Page last updated at 17:01 GMT, Friday, 8 January 2010

Fewer schools hold 'excess' funds

head teacher doing paperwork
Head teachers and governors are supposed to balance the books

The amount of money head teachers in England hold back from spending on current pupils has fallen for the first time since 2003, the government says.

But more than 7,000 schools, just under a third, still hold surplus balances that are deemed to be excessive - totalling £495 million.

The leader of one teachers' union called this "unacceptable stockpiling of public money".

The number of schools with deficits rose last year by 153 to 1,848 or 8.4%.

The Department for Children, Schools and Families said about half of their deficit balances were below £25,000 but the average deficit was just over £75,000.

This is not prudent financial management, as some would claim, but unacceptable stockpiling of public money.
Chris Keates
Nasuwt general secretary

Schools are expected to keep a small reserve for unexpected spending requirements, but anything above 5% of annual income for secondary schools and 8% for primaries is considered an "excessive" surplus.

Schools Minister Vernon Coaker said there were still too many of these.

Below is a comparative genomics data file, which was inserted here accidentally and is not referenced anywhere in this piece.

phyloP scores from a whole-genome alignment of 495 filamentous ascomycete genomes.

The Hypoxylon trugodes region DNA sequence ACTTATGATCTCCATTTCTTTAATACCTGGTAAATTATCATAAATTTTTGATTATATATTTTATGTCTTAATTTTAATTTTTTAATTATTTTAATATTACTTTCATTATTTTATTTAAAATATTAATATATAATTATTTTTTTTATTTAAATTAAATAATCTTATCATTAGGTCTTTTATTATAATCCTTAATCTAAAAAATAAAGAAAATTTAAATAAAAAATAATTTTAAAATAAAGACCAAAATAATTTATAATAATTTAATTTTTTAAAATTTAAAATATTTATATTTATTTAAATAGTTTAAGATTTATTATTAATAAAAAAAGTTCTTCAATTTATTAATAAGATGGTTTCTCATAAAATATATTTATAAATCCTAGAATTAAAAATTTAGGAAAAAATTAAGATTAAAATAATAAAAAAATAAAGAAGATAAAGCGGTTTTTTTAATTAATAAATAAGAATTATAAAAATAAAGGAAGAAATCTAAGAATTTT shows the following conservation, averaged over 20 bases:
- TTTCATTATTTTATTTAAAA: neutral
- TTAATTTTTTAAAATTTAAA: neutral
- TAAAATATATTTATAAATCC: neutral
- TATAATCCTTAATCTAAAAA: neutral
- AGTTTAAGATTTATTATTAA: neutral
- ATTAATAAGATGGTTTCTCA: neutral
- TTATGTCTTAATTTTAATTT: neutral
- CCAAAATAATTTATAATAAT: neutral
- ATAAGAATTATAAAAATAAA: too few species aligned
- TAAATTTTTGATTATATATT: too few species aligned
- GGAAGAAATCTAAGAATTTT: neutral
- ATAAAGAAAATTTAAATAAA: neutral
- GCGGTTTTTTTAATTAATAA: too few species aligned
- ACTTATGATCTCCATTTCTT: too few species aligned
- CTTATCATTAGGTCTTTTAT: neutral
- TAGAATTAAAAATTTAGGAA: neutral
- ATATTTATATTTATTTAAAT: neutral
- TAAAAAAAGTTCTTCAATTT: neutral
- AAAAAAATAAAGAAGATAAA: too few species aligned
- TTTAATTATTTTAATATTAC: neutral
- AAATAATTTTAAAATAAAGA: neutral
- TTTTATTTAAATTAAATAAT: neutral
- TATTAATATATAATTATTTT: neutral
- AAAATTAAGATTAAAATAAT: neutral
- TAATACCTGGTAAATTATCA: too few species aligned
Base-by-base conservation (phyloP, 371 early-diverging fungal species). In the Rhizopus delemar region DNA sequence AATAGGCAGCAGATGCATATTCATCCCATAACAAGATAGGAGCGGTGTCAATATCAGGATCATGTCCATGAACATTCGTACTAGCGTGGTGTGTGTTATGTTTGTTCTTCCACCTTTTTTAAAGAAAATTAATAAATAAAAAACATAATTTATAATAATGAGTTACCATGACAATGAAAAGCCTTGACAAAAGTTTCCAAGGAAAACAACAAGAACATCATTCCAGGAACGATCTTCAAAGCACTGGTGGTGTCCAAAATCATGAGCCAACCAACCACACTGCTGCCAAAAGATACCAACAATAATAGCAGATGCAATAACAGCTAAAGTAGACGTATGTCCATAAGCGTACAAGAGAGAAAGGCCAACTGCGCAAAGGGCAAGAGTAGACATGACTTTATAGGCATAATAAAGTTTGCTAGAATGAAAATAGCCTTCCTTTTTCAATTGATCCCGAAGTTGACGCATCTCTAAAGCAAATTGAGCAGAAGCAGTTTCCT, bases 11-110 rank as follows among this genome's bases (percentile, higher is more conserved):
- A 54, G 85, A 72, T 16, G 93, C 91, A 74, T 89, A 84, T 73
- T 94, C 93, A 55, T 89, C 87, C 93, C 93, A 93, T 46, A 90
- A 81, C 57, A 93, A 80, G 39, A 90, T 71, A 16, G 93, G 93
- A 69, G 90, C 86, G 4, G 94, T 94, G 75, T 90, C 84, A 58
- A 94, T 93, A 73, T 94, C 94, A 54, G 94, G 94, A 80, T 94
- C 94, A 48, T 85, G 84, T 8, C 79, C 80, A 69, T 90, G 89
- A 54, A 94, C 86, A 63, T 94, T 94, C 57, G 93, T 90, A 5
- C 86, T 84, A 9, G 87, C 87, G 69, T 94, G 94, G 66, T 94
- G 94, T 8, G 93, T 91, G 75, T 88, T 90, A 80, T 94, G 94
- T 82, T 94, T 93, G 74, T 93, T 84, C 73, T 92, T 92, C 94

"It's good to see that the majority of schools are managing their budgets well and also that the number of schools with excess surplus balances has fallen to its lowest level in these 10 years to just over 7,000 schools," he said.

"However, overall the level of surplus held by some individual schools is too high.

"While it is clearly sound financial management for schools to retain a small surplus from year to year, we expect revenue funding to be used to support the education and well-being of pupils in school now."

The figures show a drop in the number of schools holding extra cash (that is funds said to be excessive as well as extra cash generally) with 91% of schools (around 20,000 in total) holding a surplus balance in 2008-09, with £1.9bn in total.

General secretary of the NASUWT teachers' union Chris Keates said: "Whilst there may have been a slight reduction in the amount of money held in balances, the fact remains that they are still at an unacceptably high level.

"This is not prudent financial management, as some would claim, but unacceptable stockpiling of public money."

She added: "Local authorities already have the power to claw back and redistribute surplus balances. They should get on and do it."

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